Israel Says Syria Gave Missiles to Hezbollah
The New York Times (Link) - Ethan Bronner (April 14, 2010)
Israeli officials say that Syria has delivered accurate long-distance Scud missiles to the Lebanese group Hezbollah, placing cities deep in Israel�s heartland, including Tel Aviv, within range.
The officials added that the delivery of the missiles � strongly denied by Syria and yet to be confirmed by sources outside of Israel � would change the strategic balance in the area and increase the risk of war.
The issue was raised by President Shimon Peres, who during a visit to Paris told journalists earlier this week, �Syria claims that it wants peace, while simultaneously delivering Scud missiles to Hezbollah, which is constantly threatening the security of the State of Israel.� He added, after meeting with the French prime minister, Fran�ois Fillon, that Syria was playing �a double game.� Mr. Fillon, who was recently in the Syrian capital, Damascus, had told Mr. Peres that the government of President Bashar al-Assad wanted peace with Israel.
Mr. Peres did not specify which type of Scud missiles had been delivered. However, aides accompanying him and officials in Jerusalem said that the missiles in question were of a ballistic nature normally used only by state armies. One official said they were Scud D�s, the most accurate and long range.
�This creates a new situation,� another Israeli official said, insisting on anonymity because there were continuing diplomatic efforts to deal with the concern. �These are more accurate and far more dangerous.�
American and French officials have both said that they were aware of the Israeli concerns but did not know whether the missiles had actually been delivered. �If such an action has been taken, and we continue to analyze this issue,� the State Department spokesman Philip J. Crowley said on Wednesday, �clearly it potentially puts Lebanon at significant risk.�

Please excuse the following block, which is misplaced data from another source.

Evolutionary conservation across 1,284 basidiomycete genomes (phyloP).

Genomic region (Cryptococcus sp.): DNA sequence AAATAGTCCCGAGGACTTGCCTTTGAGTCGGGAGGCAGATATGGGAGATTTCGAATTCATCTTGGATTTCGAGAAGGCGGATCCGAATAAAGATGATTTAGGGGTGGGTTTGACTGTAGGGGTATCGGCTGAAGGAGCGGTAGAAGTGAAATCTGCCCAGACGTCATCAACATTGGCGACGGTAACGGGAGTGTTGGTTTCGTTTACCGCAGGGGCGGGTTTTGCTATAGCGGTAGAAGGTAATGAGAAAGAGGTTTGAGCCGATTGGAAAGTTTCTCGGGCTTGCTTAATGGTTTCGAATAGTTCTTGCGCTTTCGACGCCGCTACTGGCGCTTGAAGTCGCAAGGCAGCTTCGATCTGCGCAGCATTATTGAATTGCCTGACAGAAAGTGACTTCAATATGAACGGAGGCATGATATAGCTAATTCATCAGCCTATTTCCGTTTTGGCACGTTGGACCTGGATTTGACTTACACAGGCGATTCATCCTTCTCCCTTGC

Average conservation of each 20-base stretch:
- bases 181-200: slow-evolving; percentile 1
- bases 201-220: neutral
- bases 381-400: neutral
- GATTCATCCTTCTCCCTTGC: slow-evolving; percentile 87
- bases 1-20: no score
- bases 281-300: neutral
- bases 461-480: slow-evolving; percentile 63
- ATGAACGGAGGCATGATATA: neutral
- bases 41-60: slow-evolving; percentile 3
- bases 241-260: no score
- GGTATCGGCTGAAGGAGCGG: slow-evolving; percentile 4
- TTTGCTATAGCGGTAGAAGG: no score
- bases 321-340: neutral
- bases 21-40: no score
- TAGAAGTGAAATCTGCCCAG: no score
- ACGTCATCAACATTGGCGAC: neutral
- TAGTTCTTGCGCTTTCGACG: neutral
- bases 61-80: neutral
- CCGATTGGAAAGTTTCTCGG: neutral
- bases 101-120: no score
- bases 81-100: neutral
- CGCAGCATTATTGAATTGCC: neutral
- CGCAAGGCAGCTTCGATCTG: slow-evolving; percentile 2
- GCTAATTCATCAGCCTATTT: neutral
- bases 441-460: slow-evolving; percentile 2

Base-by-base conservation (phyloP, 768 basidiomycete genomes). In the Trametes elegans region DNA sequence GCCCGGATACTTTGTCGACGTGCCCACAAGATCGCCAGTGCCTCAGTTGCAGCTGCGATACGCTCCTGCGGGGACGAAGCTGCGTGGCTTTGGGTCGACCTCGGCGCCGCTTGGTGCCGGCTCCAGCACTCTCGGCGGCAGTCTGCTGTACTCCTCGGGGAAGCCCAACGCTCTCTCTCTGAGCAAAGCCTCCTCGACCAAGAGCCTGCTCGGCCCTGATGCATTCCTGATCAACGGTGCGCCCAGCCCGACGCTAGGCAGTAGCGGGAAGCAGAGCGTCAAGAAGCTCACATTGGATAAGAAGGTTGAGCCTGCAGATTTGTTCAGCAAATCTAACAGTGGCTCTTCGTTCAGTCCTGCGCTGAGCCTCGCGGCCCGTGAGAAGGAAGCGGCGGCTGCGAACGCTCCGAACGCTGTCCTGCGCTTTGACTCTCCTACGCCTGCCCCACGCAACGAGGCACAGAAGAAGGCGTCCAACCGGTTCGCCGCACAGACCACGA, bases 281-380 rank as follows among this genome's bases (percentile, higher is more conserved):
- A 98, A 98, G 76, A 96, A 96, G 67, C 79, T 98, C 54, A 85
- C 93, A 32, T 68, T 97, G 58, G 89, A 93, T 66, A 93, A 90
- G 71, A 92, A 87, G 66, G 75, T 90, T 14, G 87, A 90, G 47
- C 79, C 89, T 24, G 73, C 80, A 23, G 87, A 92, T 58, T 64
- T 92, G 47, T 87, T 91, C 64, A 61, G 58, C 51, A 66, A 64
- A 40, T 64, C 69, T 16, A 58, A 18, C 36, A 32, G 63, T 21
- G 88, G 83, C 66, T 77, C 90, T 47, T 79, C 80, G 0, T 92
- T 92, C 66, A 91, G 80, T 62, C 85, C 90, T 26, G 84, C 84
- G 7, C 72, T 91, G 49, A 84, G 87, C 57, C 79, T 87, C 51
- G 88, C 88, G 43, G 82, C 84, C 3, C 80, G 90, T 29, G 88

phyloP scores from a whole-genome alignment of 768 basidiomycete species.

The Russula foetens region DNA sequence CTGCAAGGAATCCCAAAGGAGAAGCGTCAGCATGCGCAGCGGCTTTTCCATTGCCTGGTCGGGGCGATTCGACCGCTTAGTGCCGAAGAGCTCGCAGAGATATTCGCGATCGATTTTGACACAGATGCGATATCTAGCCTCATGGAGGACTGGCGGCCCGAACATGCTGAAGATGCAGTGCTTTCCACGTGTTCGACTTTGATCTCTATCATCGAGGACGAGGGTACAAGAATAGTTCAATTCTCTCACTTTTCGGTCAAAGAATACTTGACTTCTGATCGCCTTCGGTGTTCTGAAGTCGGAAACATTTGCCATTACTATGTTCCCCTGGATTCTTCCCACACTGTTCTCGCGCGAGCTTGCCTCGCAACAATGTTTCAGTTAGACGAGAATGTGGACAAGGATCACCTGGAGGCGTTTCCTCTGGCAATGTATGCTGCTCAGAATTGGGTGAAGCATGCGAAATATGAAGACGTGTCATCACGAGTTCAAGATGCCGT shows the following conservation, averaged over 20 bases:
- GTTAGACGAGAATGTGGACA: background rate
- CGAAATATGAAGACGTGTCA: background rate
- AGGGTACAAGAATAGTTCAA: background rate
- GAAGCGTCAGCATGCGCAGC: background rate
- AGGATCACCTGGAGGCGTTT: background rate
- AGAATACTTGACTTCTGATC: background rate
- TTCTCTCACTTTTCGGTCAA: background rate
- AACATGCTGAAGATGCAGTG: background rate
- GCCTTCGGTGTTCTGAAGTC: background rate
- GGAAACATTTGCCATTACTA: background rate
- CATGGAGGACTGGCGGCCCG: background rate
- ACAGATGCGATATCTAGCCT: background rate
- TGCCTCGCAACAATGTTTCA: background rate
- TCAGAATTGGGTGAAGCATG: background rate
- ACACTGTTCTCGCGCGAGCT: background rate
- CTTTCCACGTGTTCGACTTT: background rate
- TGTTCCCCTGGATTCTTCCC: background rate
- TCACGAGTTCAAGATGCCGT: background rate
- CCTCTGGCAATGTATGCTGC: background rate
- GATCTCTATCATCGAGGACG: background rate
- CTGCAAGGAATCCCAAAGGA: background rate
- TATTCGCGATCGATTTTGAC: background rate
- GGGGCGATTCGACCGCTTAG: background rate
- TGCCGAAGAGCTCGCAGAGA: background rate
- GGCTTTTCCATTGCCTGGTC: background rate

Israel has long charged that Syria permitted and facilitated the arming of Hezbollah, which would make Lebanon a theater for clashes between Israel and Syria or Hezbollah.
Other Israeli officials speaking publicly have made somewhat more veiled charges than did Mr. Peres, indicating a concern over the possibility of new weapons deliveries.
Defense Minister Ehud Barak said on Tuesday, for example, that Israel had no aggressive intentions toward Lebanon. But he noted that Hezbollah continued to build up its weapons supply, and that �introducing systems which change the strategic balance endangers the stability and calm here.� He did not say whether the systems had been introduced.
Israel fought a monthlong war against Hezbollah in the summer of 2006, in which the Shiite militia fired hundreds of mostly short-range rockets at Israel�s north. Since then, Israeli military officials have repeatedly said that Hezbollah is building up a far larger and more lethal arsenal, storing up to 40,000 rockets in underground bunkers in southern Lebanon.
Israeli officials have often said that the arsenal includes small numbers of both medium- and longer-range rockets. But this appears to be the first time that they have gone public with their concern over Scud missiles.
In Washington, word of the possible transfer of such weapons may slow Senate confirmation of Robert Ford as the next ambassador to Syria. The United States withdrew its ambassador from Damascus in 2005 after the assassination in Lebanon of former Prime Minister Rafik Hariri, which was said by many to be the work of Syrian or Syrian-backed agents.
Some Republican senators have indicated that they may delay the sending of Mr. Ford if the Scuds are shown to have been transferred.
In a news analysis in Wednesday�s left-leaning Haaretz newspaper, two military writers, Amos Harel and Avi Issacharoff, speculated that the Syrians were making the missile transfer because while they might want to trade the Israeli-occupied Golan Heights for peace, �they do not sense that there is a genuine Israeli partner with whom they can reach agreement.�
�Thus they prefer to bolster deterrence,� they wrote, �which will prevent Israel from once again striking their territory, as it did in September 2007.�
Israel struck what many believe was a nascent nuclear reactor in Syria then.
Hezbollah is heavily supported by Iran, which Israel and Washington fear is developing a nuclear weapon. Israeli analysts say that the Hezbollah arsenal may be there largely to serve as potential retaliation should Israel attack Iran�s nuclear facilities.